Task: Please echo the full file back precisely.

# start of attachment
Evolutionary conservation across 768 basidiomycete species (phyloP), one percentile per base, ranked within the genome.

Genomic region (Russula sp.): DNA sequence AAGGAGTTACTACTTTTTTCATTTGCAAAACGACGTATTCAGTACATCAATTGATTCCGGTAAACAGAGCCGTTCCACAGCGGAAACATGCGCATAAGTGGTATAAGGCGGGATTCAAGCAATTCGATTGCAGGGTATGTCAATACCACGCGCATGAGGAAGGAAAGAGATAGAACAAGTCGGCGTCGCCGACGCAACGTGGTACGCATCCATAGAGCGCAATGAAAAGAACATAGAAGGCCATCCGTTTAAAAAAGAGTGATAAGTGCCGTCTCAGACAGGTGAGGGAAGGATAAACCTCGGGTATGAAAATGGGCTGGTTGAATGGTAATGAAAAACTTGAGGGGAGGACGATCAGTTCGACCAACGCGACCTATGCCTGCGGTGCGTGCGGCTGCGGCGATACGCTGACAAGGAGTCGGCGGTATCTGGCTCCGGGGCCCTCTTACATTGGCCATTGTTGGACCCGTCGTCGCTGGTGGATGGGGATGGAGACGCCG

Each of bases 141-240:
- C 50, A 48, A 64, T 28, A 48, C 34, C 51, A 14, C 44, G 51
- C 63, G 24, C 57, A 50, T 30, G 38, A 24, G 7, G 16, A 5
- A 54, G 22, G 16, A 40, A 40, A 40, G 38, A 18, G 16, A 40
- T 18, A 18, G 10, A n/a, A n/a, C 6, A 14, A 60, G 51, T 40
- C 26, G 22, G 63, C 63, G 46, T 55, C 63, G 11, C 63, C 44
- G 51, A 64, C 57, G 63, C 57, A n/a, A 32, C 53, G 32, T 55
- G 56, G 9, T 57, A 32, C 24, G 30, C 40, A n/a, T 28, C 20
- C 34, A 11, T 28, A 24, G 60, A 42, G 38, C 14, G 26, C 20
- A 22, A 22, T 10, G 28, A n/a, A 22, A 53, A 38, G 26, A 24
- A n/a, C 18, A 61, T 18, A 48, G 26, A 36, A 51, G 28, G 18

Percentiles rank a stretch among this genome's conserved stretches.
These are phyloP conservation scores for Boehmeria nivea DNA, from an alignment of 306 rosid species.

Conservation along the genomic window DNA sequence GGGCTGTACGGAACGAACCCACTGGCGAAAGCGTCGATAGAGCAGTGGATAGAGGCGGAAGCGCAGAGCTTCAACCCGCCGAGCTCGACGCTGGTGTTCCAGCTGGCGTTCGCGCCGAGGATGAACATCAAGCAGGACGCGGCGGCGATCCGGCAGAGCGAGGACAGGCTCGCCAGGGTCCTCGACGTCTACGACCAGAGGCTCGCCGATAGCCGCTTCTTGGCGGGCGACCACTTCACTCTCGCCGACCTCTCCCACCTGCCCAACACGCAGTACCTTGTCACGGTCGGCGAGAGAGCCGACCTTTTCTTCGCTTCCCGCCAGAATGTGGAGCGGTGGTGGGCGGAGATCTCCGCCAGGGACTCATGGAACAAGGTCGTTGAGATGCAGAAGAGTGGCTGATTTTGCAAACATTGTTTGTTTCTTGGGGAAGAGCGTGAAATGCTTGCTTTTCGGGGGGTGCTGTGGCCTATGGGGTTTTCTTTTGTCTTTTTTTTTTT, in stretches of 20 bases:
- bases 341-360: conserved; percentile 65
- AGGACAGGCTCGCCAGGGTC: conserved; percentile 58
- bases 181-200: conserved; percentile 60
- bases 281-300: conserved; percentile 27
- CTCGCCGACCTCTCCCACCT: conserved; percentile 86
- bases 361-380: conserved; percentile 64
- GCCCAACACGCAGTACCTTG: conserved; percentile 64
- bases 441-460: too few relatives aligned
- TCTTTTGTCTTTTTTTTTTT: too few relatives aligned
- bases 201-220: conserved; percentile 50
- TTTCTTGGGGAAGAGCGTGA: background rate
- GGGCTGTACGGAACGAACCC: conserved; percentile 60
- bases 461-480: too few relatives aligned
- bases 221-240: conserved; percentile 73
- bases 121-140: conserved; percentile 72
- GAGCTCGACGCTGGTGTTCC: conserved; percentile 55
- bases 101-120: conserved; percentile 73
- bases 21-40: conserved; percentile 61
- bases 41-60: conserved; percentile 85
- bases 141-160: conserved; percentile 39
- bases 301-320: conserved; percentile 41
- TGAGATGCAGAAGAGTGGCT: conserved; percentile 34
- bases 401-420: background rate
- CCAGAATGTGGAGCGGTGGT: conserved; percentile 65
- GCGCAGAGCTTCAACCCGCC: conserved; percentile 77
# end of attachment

Evolutionary conservation across 768 basidiomycete species (phyloP), one percentile per base, ranked within the genome.

Genomic region (Russula sp.): DNA sequence AAGGAGTTACTACTTTTTTCATTTGCAAAACGACGTATTCAGTACATCAATTGATTCCGGTAAACAGAGCCGTTCCACAGCGGAAACATGCGCATAAGTGGTATAAGGCGGGATTCAAGCAATTCGATTGCAGGGTATGTCAATACCACGCGCATGAGGAAGGAAAGAGATAGAACAAGTCGGCGTCGCCGACGCAACGTGGTACGCATCCATAGAGCGCAATGAAAAGAACATAGAAGGCCATCCGTTTAAAAAAGAGTGATAAGTGCCGTCTCAGACAGGTGAGGGAAGGATAAACCTCGGGTATGAAAATGGGCTGGTTGAATGGTAATGAAAAACTTGAGGGGAGGACGATCAGTTCGACCAACGCGACCTATGCCTGCGGTGCGTGCGGCTGCGGCGATACGCTGACAAGGAGTCGGCGGTATCTGGCTCCGGGGCCCTCTTACATTGGCCATTGTTGGACCCGTCGTCGCTGGTGGATGGGGATGGAGACGCCG

Each of bases 141-240:
- C 50, A 48, A 64, T 28, A 48, C 34, C 51, A 14, C 44, G 51
- C 63, G 24, C 57, A 50, T 30, G 38, A 24, G 7, G 16, A 5
- A 54, G 22, G 16, A 40, A 40, A 40, G 38, A 18, G 16, A 40
- T 18, A 18, G 10, A n/a, A n/a, C 6, A 14, A 60, G 51, T 40
- C 26, G 22, G 63, C 63, G 46, T 55, C 63, G 11, C 63, C 44
- G 51, A 64, C 57, G 63, C 57, A n/a, A 32, C 53, G 32, T 55
- G 56, G 9, T 57, A 32, C 24, G 30, C 40, A n/a, T 28, C 20
- C 34, A 11, T 28, A 24, G 60, A 42, G 38, C 14, G 26, C 20
- A 22, A 22, T 10, G 28, A n/a, A 22, A 53, A 38, G 26, A 24
- A n/a, C 18, A 61, T 18, A 48, G 26, A 36, A 51, G 28, G 18

Percentiles rank a stretch among this genome's conserved stretches.
These are phyloP conservation scores for Boehmeria nivea DNA, from an alignment of 306 rosid species.

Conservation along the genomic window DNA sequence GGGCTGTACGGAACGAACCCACTGGCGAAAGCGTCGATAGAGCAGTGGATAGAGGCGGAAGCGCAGAGCTTCAACCCGCCGAGCTCGACGCTGGTGTTCCAGCTGGCGTTCGCGCCGAGGATGAACATCAAGCAGGACGCGGCGGCGATCCGGCAGAGCGAGGACAGGCTCGCCAGGGTCCTCGACGTCTACGACCAGAGGCTCGCCGATAGCCGCTTCTTGGCGGGCGACCACTTCACTCTCGCCGACCTCTCCCACCTGCCCAACACGCAGTACCTTGTCACGGTCGGCGAGAGAGCCGACCTTTTCTTCGCTTCCCGCCAGAATGTGGAGCGGTGGTGGGCGGAGATCTCCGCCAGGGACTCATGGAACAAGGTCGTTGAGATGCAGAAGAGTGGCTGATTTTGCAAACATTGTTTGTTTCTTGGGGAAGAGCGTGAAATGCTTGCTTTTCGGGGGGTGCTGTGGCCTATGGGGTTTTCTTTTGTCTTTTTTTTTTT, in stretches of 20 bases:
- bases 341-360: conserved; percentile 65
- AGGACAGGCTCGCCAGGGTC: conserved; percentile 58
- bases 181-200: conserved; percentile 60
- bases 281-300: conserved; percentile 27
- CTCGCCGACCTCTCCCACCT: conserved; percentile 86
- bases 361-380: conserved; percentile 64
- GCCCAACACGCAGTACCTTG: conserved; percentile 64
- bases 441-460: too few relatives aligned
- TCTTTTGTCTTTTTTTTTTT: too few relatives aligned
- bases 201-220: conserved; percentile 50
- TTTCTTGGGGAAGAGCGTGA: background rate
- GGGCTGTACGGAACGAACCC: conserved; percentile 60
- bases 461-480: too few relatives aligned
- bases 221-240: conserved; percentile 73
- bases 121-140: conserved; percentile 72
- GAGCTCGACGCTGGTGTTCC: conserved; percentile 55
- bases 101-120: conserved; percentile 73
- bases 21-40: conserved; percentile 61
- bases 41-60: conserved; percentile 85
- bases 141-160: conserved; percentile 39
- bases 301-320: conserved; percentile 41
- TGAGATGCAGAAGAGTGGCT: conserved; percentile 34
- bases 401-420: background rate
- CCAGAATGTGGAGCGGTGGT: conserved; percentile 65
- GCGCAGAGCTTCAACCCGCC: conserved; percentile 77